Australia’s International Air Services Commission (IASC) has denied Qantas’ request to expand its codeshare agreement with Cathay Pacific.
In its draft ruling, the IASC said the airlines’ proposed codeshare agreement for flights between Australia and Hong Kong was “likely to entrench and expand the market position of Qantas and Cathay Pacific, to the detriment of Virgin Australia’s competitive position and the position of any potential future entrants on the route”.
“If this occurs, it is likely to weaken competition on the route, leading to an increase in prices and/or a reduction in other benefits to consumers,” the IASC said.
“The commission finds that the likely public benefits of the variation are substantially outweighed by the likely public detriment that would follow from the proposed variation.”
Under the proposed agreement, Qantas wanted to add its code to an additional 19 one-way routes operated by Cathay/Cathay Dragon from Hong Kong to India, Japan, South Korea and Sri Lanka.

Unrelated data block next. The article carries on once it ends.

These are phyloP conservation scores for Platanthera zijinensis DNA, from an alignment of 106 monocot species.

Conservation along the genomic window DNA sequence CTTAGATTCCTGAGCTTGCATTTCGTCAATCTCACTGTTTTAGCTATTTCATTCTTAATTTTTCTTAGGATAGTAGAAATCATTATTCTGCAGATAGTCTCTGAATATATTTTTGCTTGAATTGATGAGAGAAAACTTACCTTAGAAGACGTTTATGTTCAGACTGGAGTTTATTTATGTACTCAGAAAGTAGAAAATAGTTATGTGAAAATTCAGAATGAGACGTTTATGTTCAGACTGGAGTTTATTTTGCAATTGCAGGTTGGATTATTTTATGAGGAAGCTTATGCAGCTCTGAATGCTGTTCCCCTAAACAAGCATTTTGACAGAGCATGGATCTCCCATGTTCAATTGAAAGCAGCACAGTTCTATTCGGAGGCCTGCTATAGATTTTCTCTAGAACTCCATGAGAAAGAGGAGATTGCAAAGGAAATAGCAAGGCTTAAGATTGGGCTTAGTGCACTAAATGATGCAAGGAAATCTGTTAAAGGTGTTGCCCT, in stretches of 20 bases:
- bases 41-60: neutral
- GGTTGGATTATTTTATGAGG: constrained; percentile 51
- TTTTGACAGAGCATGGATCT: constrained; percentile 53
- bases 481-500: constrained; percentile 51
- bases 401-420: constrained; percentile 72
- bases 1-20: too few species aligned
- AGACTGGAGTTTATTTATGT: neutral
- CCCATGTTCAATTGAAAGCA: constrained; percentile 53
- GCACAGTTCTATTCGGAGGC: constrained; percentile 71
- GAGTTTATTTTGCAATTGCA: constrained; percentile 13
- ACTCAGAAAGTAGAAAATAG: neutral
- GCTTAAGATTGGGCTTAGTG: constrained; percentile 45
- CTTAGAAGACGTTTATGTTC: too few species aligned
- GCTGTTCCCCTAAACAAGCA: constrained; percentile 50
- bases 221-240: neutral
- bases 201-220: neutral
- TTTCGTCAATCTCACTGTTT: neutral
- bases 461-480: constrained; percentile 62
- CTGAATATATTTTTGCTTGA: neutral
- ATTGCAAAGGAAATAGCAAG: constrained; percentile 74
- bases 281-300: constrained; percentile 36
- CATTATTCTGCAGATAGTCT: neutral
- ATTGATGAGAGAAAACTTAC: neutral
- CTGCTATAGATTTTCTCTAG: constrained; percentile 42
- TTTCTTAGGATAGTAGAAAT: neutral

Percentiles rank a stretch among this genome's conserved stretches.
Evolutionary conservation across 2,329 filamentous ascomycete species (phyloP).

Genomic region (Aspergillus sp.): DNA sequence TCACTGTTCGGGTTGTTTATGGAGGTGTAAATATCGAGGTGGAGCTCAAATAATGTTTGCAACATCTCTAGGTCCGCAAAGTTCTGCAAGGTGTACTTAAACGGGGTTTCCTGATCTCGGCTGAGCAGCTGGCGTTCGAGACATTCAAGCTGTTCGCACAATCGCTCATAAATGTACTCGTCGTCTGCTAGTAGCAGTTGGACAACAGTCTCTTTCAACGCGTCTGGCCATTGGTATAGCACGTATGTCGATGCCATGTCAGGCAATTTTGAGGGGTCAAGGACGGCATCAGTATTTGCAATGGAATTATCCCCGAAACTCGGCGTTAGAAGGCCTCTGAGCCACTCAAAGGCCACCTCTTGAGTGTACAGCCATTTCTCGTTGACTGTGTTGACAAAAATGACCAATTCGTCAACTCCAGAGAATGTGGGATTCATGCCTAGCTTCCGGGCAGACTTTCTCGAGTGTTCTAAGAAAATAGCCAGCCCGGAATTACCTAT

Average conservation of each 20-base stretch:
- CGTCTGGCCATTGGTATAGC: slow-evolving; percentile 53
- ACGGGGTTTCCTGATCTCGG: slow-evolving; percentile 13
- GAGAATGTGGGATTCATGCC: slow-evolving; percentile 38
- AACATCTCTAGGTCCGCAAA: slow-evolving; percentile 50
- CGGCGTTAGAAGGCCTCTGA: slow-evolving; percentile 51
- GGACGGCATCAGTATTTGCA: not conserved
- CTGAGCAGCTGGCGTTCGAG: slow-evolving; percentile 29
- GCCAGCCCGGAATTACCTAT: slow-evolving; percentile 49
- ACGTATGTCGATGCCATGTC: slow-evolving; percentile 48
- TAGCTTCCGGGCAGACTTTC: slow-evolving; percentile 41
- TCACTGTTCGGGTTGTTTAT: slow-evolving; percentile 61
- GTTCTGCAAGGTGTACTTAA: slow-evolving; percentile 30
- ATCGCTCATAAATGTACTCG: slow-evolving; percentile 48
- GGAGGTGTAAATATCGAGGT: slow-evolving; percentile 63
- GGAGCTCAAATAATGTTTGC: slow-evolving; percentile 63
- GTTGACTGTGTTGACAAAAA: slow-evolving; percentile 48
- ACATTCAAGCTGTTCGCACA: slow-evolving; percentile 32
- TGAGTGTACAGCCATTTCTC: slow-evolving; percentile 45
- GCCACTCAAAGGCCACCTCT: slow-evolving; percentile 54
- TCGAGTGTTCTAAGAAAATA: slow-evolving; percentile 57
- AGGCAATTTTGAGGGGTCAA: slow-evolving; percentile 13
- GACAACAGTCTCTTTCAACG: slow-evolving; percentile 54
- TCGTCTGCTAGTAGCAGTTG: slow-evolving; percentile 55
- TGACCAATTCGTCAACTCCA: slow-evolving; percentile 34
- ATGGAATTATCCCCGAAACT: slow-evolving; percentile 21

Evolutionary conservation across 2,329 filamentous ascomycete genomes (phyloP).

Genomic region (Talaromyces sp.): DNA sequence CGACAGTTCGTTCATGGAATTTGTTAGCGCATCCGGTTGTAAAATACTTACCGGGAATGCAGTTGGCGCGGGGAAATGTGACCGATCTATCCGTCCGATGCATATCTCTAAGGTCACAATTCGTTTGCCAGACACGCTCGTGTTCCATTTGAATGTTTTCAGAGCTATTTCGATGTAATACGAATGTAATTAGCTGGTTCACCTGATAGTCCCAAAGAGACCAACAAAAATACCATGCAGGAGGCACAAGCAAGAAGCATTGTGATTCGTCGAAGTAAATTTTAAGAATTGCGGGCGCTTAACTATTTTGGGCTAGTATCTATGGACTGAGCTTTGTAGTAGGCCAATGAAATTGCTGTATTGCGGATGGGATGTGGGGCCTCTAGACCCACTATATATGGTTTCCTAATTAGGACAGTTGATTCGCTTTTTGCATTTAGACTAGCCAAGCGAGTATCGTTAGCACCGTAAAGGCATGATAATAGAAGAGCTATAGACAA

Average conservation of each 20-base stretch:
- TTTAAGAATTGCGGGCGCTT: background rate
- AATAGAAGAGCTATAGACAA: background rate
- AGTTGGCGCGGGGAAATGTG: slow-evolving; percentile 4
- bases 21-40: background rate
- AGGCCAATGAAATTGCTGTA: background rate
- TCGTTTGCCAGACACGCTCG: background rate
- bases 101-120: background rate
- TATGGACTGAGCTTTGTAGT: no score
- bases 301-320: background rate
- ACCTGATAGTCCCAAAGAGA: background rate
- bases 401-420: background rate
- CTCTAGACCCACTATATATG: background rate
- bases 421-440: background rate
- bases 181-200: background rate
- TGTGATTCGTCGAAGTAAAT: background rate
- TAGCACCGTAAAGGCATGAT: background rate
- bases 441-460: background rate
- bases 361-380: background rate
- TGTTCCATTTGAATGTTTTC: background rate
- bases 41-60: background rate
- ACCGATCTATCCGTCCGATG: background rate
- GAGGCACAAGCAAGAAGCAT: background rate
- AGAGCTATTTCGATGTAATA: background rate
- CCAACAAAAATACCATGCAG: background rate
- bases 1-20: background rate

Qantas planned to also add its code to select Cathay services from Hong Kong to Sydney, Melbourne and Brisbane, where passengers are connecting to a Qantas Australian domestic service.
In return, Cathay, would add its code to an additional 32 one-way domestic Australian routes operated by Qantas.
The airline wanted to also add its code to select Qantas services from Sydney, Melbourne and Brisbane to Hong Kong, where passengers are connecting to a Cathay/Cathay Dragon service to another destination in Asia.
Qantas was seeking approval from the IASC for Cathay to the last part of the deal, and did not require approval from to engage in the other three elements of the proposed expanded codeshare arrangement.
The IASC’s draft ruling would be music to the ears of those at Virgin Australia and the Australian Competition and Consumer Commission, which both argued against Qantas’ application to expand its codeshare arrangement with Cathay.
In a statement to Travel Weekly, a Qantas spokesperson said: “We’re disappointed with the draft decision to reject our application to expand our codeshare with Cathay Pacific.
“The codeshare has already delivered great benefits for our customers, and expanding it would create even more options for travellers and improve opportunities for frequent flyers.
“We are reviewing the draft decision and are considering our next steps.”
A Cathay Pacific spokesperson told Travel Weekly: “We believe the expanded codeshare will create more options for travellers and improve opportunities for frequent flyers.
“We will consider our next course of action.”